Written by John Kessler
Sleepy John Estes was a master of country blues with a “down-home” feeling. A little rough around the edges, but loaded with emotion. Though his music wasn’t complex, his songs have lasted through the years, and have been sung by Led Zeppelin and Bob Dylan.
In his 1935 recording of “Someday Baby Blues”, the guitar is barely heard, the mix dominated by Hammie Nixon’s harmonica and Estes’ plaintive voice.
Films of Estes are rare—this is from the late 60’s with Nixon and John Henry Barbee, the real country blues:
20 years later in 1955, Muddy Waters re-created the song as “Trouble No More”. As he did with many other songs, he took a country blues and turned it into a Chicago blues. Recorded at the height of his career, the track features Little Walter on amplified harmonica. This video clip from 1981 features Muddy Waters performing “Trouble No More”:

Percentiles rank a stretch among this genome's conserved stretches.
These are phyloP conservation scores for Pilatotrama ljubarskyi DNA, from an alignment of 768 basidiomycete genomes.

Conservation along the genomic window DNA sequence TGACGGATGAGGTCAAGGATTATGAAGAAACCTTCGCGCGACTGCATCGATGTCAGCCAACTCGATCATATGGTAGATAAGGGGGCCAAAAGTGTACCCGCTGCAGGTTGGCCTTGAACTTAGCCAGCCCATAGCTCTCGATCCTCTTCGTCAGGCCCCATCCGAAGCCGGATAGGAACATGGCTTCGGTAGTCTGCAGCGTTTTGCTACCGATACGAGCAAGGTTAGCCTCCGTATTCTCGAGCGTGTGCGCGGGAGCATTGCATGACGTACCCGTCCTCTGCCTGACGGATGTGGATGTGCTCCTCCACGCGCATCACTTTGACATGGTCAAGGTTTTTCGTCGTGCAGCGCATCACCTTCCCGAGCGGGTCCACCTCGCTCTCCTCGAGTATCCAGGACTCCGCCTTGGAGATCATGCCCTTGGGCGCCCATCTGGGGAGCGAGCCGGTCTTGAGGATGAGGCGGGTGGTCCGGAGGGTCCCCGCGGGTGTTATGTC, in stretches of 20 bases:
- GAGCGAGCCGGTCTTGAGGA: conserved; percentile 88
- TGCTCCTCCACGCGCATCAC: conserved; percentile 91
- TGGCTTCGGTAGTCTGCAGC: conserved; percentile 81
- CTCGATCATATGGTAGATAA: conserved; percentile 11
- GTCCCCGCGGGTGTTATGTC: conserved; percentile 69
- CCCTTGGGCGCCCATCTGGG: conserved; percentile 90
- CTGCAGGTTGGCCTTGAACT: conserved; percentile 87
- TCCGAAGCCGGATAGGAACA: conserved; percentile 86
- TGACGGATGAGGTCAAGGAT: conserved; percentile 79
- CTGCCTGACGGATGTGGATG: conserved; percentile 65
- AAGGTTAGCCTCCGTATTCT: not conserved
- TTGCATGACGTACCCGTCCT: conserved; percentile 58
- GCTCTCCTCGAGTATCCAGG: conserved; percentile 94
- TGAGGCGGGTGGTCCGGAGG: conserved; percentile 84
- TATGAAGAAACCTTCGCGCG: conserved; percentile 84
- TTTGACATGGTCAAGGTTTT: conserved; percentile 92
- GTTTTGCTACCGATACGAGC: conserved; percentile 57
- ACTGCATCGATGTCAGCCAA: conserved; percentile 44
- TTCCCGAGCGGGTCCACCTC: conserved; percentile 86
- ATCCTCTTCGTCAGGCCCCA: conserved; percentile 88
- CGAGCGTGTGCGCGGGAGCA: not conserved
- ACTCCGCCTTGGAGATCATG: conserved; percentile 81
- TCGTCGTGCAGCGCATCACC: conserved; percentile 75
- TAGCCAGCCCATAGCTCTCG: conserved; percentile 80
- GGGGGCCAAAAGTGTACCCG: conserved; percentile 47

The Allman Brothers Band pretty much defined the genre of Southern Rock, but their music was heavily based on blues. On virtually every release they have included a classic blues tune. “Trouble No More” appeared on their 1969 debut. In those days it was Duane Allman and Dickey Betts on guitars, but this video from 2011, and features Derek Trucks and Warren Haynes on guitars:
Carrying on some of the same southern-rock tradition, The North Mississippi All Stars are known for their modern treatment of traditional blues. Luther and Cody Dickinson are sons of influential R & B producer Jim Dickinson, who worked with Aretha Franklin and The Rolling Stones. Their 2000 recording of “Someday Baby” brings a lot of rock attitude to country blues.
Here are the complete versions of “Someday Baby” and “Trouble No More”: